Beyondblue to Re-develop Mental Health Program for Schools
Monday, 29th July 2013 at 1:11 pm
Mental health Not for Profit, beyondblue has been appointed by the Federal Government’s Department of Health and Ageing to lead a national mental health initiative for secondary schools.
The MindMatters program was first launched in 2000 and will be updated to meet the changing mental health needs of Australian school communities through to mid-2016.
beyondblue CEO Kate Carnell AO said being appointed to the MindMatters leadership role was a strong endorsement of beyondblue’s work in managing the Australian primary schools mental health initiative KidsMatter and coordinating the work of the KidsMatter project partners – Principals Australia Institute and the Australian Psychological Society.
“KidsMatter Primary has already been rolled out to over 1300 schools and has been an outstanding success,” she said.
“Evaluation of the KidsMatter initiative shows that in primary schools where it was implemented, children had fewer mental health difficulties and their coping skills for managing stress also improved.
“Parents and teachers said they were also better able to support children experiencing difficulties.
“Now we plan to extend what we have learnt with KidsMatter into the MindMatters initiative,” Carnell said.
“We know that student mental health difficulties are common during the teenage years, with one in seven secondary students experiencing mental health difficulties such as depression and anxiety.
“And secondary school staff members are increasingly recognising that good mental health is an important factor in determining student success.”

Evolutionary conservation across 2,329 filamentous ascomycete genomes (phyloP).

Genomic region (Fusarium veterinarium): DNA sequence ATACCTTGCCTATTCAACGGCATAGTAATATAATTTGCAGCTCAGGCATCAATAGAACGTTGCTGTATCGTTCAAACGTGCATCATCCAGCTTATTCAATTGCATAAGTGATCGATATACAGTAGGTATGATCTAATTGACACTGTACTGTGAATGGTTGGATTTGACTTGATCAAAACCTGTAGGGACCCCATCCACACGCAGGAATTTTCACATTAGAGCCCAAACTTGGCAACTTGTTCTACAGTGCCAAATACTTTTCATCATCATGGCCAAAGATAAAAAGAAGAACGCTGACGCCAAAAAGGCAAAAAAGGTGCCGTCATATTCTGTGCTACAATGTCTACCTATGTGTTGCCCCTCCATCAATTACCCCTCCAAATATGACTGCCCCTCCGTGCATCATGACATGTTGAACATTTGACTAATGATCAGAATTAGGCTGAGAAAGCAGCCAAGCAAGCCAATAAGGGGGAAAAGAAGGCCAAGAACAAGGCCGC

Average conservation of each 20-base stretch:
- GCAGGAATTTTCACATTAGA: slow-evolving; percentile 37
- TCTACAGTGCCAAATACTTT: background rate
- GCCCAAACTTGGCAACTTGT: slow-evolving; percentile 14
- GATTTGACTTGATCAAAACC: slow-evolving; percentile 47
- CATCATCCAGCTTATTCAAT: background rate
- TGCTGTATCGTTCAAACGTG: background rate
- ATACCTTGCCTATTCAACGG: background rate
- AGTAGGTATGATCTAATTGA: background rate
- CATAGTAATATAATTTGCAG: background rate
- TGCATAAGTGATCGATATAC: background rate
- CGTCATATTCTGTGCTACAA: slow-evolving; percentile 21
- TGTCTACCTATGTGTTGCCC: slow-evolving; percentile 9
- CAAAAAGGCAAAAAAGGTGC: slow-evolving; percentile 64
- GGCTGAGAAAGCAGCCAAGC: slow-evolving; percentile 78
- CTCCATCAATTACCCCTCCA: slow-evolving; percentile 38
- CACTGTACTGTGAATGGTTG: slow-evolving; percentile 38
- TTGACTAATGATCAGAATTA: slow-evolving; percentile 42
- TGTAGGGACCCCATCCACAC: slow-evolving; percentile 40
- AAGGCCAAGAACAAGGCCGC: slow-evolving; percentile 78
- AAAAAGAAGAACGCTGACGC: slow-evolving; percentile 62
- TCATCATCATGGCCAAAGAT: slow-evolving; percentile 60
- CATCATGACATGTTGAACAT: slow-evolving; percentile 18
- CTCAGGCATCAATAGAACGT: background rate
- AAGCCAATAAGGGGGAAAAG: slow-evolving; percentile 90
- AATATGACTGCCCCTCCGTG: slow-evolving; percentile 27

beyondblue General Manager of Research, Child and Youth programs, Dr Brian Graetz has been involved with KidsMatter since 2005 and played a key role in developing this program led by beyondblue.
Dr Graetz said he was looking forward to leading the re-development of the MindMatters initiative which will focus on giving Australian secondary school communities access to the best available evidence-based training, programs and resources to strengthen student health and wellbeing.
“Students who experience mental health difficulties often struggle with the demands of school,” Graetz said.
“They’re not able to focus in class, complete assignments, study for exams or maintain friendships.
“If the difficulties continue over time, they have poorer long-term prospects, including fewer employment opportunities.
“Teachers notice when a student is distressed or having ongoing emotional problems, but often they don’t know how best to support that young person or where help is available.”
The re-developed MindMatters initiative will be free to all Australian secondary school communities and will start in 2014, with the ambitious target of reaching 1500 schools by 2016.
The initiative will include training and programs for teachers, students and parents.
Teachers will learn how to recognise and support students with mental health difficulties.
Students will learn how to manage stress and become resilient, how to recognise the signs of mental health difficulties and where to get help and parents will gain information on current and emerging youth mental health issues and where to access support.
The Government said the program development will see beyondblue work closely with the Principals Australia Institute in the redevelopment and delivery of MindMatters to ensure it meets the needs of school communities.